In 1942 Pike joined the Office of Naval Intelligence and later sought and received a commission as Lieutenant (jg) in the Naval Reserve. In 1943 he was accepted as a postulant in the Protestant Episcopal Church. In 1944 he moved to the United States Maritime Commission, War Shipping Administration, but then requested and received inactive duty status due to his ordination as deacon in December of that year. His first appointment in the Church was as curate at St. John's Church in Washington. At the same time, he served as chaplain to Episcopal students at George Washington and studied at Virginia Theological Seminary.

In 1946 he left Washington to become a fellow and tutor at the General Theological Seminary in New York, and a few months later (November 1, 1946) he was ordained to the priesthood of the Protestant Episcopal Church. In 1947 he was appointed rector of Christ Church in Poughkeepsie, New York; he also served as chaplain to students at Vassar College. In 1949 he became chaplain at Columbia University in New York; together with Professor Ursula Niebuhr he established Columbia's Department of Religion.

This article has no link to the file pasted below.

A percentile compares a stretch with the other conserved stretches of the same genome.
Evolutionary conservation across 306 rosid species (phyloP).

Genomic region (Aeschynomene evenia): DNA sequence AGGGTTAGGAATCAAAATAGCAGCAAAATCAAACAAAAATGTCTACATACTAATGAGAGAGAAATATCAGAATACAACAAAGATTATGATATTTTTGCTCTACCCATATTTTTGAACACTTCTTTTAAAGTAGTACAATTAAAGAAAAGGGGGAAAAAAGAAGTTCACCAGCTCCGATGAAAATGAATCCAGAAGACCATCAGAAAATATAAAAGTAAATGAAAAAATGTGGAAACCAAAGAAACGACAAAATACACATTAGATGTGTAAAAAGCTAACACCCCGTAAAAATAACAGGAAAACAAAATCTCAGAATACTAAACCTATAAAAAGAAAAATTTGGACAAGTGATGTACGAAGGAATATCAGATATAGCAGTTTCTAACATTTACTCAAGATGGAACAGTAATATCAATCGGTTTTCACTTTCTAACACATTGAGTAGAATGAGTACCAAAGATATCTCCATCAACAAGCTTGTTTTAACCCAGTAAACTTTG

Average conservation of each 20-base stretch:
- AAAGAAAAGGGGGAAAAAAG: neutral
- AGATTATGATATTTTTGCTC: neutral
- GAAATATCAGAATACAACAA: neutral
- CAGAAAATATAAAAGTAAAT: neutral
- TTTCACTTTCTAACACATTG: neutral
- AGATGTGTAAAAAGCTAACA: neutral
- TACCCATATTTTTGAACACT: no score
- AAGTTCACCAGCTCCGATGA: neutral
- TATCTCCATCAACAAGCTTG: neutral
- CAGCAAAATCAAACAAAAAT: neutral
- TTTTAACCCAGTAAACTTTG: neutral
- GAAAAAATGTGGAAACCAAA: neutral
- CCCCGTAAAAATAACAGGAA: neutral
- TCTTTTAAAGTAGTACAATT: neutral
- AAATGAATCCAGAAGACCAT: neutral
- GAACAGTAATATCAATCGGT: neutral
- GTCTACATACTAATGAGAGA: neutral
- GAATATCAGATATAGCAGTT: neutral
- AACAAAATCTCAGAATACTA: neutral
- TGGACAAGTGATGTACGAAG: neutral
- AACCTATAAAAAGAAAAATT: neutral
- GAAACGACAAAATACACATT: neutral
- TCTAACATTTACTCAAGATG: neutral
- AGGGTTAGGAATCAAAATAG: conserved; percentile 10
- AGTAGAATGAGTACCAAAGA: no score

In 1952 Pike became Dean of the Cathedral of St. John the Divine in New York City, where he made the pulpit a place for discussion of the religious and social problems of the day. He became known as a spokesman for liberal Protestantism and in 1955 was invited by the American Broadcasting Company (ABC) to host a series television programs. In 1956 he participated in a trip to Israel to study and report on Arab refugee problems, and in 1957 he was appointed to the Zellerbach Commission, which studied refugee issues across Europe.